Staking out my political position.
After careful reflection, I want to declare . . .
I am a conservative in the ancient sense of being a preservative of perennial principles, ideals which connect universal standards.
I am a progressive in the modern sense of being forward thinking, interested in the present application of comprehensive ethics.
I am a libertarian in the revolutionary sense of being glad to allow others to live as they would like, as they refuse to impose their rules on me.
I am a socialist in the Scriptural sense of being compassionate toward those who have less, needing help, reminding individuals who have more to serve those who have less.
I am a Biblicist in the eternal sense of being subservient to The Personal Triune Creator who has given Timeless Wisdom to His temporal world.
I have come to these political conclusions based on five “readings.”
My reading of the Bible tells me that The Personal Eternal Triune Creator of the universe has established a transcendent standard for all people, places, times, and cultures.
My reading of human nature tells me that human corruption permeates everyone’s being, needing correction by a source of Wisdom not our own.
My reading of literature tells me that great writers throughout history have pointed to the corruption of our nature while seeking redemption.
My reading of culture tells me that there is always a need to limit and lessen abuses, careful to provide benefit and goodness for others in my own place and time with the gifts given me.
Now I know that I have friends who may not agree with my conclusions. They will read my “readings” in a different way. I will never give up basic beliefs nor would I expect others to give up theirs. But folks who disagree with me will always be greeted with open arms. I try to avoid conflict. I love to find common ground. We truly need each other, keeping each other politically accountable.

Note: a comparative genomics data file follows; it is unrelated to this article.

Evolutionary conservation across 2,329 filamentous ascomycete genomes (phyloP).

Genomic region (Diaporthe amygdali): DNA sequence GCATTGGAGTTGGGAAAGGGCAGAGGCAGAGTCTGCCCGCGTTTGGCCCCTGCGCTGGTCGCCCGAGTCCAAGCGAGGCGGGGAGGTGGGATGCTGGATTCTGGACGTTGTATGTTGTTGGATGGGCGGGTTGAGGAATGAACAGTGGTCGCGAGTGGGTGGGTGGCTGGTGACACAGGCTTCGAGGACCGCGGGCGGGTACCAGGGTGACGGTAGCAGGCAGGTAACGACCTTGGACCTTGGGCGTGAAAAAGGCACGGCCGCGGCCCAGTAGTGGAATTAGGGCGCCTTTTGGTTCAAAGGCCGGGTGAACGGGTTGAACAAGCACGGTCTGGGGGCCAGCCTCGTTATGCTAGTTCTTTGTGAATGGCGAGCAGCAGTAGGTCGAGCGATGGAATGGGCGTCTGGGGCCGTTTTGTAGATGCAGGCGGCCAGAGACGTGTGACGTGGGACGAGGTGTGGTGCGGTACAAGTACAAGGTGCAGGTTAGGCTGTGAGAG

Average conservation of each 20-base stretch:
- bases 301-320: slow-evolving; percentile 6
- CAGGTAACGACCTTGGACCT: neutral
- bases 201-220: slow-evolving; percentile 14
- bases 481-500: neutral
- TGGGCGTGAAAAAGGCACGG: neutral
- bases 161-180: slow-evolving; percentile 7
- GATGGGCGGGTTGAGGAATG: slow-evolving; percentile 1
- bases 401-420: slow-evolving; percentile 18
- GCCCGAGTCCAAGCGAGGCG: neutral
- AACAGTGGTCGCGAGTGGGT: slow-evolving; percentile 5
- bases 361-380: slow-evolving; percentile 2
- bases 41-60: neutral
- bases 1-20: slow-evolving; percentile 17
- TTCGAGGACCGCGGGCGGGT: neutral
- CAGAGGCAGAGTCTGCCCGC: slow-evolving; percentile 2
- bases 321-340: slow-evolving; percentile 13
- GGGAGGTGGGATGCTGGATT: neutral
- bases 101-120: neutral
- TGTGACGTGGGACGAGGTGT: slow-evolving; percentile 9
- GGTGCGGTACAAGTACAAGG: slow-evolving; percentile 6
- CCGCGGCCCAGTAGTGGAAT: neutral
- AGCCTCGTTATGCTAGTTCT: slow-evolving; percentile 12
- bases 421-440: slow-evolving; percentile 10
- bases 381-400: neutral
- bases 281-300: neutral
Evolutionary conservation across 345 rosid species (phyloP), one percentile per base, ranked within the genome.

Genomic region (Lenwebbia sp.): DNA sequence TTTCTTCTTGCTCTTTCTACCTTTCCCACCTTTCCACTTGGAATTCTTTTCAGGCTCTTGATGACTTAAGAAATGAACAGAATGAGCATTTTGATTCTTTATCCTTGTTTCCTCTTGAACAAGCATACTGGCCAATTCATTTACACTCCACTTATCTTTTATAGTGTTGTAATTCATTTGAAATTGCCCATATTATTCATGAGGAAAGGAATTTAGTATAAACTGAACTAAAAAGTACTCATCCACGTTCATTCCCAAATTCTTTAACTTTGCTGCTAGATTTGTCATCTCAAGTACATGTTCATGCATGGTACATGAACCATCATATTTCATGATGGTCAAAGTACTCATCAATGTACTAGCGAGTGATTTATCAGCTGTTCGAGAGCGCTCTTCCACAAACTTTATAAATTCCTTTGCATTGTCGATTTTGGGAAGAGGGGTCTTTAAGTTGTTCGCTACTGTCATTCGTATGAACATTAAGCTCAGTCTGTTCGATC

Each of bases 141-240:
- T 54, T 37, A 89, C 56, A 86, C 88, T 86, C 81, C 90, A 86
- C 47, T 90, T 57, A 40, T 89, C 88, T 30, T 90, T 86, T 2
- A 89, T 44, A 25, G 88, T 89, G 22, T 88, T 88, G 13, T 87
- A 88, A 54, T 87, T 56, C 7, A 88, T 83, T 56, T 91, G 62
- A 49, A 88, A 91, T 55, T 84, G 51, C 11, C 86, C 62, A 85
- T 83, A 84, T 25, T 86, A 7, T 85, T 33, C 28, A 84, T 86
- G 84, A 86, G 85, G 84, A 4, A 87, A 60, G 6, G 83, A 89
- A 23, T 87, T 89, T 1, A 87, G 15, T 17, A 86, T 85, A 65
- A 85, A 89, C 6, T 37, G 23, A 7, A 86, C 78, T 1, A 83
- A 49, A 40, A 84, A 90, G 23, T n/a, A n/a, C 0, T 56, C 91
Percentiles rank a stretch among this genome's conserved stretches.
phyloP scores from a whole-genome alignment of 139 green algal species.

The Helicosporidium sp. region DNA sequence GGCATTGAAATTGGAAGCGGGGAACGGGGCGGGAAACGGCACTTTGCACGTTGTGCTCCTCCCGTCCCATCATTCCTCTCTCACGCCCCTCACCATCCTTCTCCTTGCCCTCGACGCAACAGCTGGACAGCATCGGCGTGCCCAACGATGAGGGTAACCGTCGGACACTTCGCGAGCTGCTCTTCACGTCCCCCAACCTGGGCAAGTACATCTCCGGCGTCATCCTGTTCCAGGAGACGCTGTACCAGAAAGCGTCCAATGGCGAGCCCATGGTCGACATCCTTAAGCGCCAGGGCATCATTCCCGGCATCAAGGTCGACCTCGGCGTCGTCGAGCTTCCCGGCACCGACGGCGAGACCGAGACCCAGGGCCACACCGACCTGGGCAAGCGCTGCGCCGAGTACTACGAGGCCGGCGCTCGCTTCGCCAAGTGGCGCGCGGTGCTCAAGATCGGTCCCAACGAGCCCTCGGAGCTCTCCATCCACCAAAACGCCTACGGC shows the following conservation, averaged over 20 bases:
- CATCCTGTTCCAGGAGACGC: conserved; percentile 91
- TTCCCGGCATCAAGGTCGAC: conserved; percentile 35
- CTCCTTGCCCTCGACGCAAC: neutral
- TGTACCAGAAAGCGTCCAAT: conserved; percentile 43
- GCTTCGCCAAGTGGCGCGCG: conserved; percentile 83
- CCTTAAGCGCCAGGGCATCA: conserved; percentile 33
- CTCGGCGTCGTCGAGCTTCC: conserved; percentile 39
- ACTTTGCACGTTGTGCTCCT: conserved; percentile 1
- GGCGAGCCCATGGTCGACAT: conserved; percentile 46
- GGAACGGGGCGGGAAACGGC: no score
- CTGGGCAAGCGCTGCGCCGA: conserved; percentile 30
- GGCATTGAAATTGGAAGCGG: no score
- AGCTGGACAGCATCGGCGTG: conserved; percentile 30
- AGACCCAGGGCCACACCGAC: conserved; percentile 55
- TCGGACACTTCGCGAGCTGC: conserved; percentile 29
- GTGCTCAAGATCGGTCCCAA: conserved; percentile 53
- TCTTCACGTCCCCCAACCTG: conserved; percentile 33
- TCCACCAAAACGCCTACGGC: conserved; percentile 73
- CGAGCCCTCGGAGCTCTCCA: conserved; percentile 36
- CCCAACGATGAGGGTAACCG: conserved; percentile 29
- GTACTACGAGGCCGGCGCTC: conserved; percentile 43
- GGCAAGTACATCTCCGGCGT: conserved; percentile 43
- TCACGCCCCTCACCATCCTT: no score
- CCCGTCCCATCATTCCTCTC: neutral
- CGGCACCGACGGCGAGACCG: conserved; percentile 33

How will that happen? Five attitudes may help us engage different political perspectives:
Clarification: questions allow exploration, inquiry moves toward understanding
Discernment: honesty, carefulness, and kindness appraise problems with ideas, not people
Allowance: being lovingly tolerant of people means we are willing to challenge their beliefs
Reserve: humility teaches if we never think we could be wrong, we already are
Audacity: saying we are “correct” depends on “truth” which depends on an outside source
It is imperative for all of us to remember that we live in a free country, protected by a strong military, governed by laws, where we are in agreement about basic ideals of life, liberty, and virtue. I could not write these words nor could you, the reader, publicly respond with your own views in places like China, Cuba, Saudi Arabia, or Russia.
America is a great nation. Our politics should produce careful reflection.
At the age of 16 Mark thought about becoming a politician. Focusing the fire hose of Truth upon the coals of human sin instead of the heat of politics, Dr. Mark Eckel became a theologian instead. Mark is president of The Comenius Institute.
Teaching George Orwell’s 1984 in an upcoming class, I am well aware of the dangers of government power.
Political decisions are important.
We like to think that things were better in a former age. Wrong. Some of the worst attacks I have read in politics came from our founding fathers. Check out a few scenarios.
We complain about various candidates, parties, and persuasions because we think their actions are awful.
I would like to say this to everyone: we bring it on ourselves.
Our emotive, vitriolic, bombastic, shrill, and profane diatribes splinter, fracture, divide, and fragment us. Our politics are so loudly partisan, so intensely personal, that we cannot hear anyone else.
Beside our attitudes, we have numerous problems. We are not reading the same documents. We do not know America’s history: good, bad, and ugly. We are not moved by the same speeches, writings, and stories. Instead we are listening to commentators. We only travel in our tribes. We only read those with whom we agree. We attach ourselves to our labels and think no further than our nose.
If America survives the future it is building, some will look back on these days to lament.
We need to commit ourselves to be OURSELVES. Read, learn, revere, gasp in horror, and redeem our national history. Only we can do this. No one will defend a nation if they have no idea why that nation should be defended.
Before November commit to reading The U.S. Constitution, Federalist Papers, Washington’s addresses, Lincoln’s inaugurals, MLK’s “I Have a Dream” Speech, Eisenhower’s Farewell Address, and the speeches of Ronald Reagan. If we are to be be E Pluribus Unum (“from the many, one”) we must hear many in order to be one.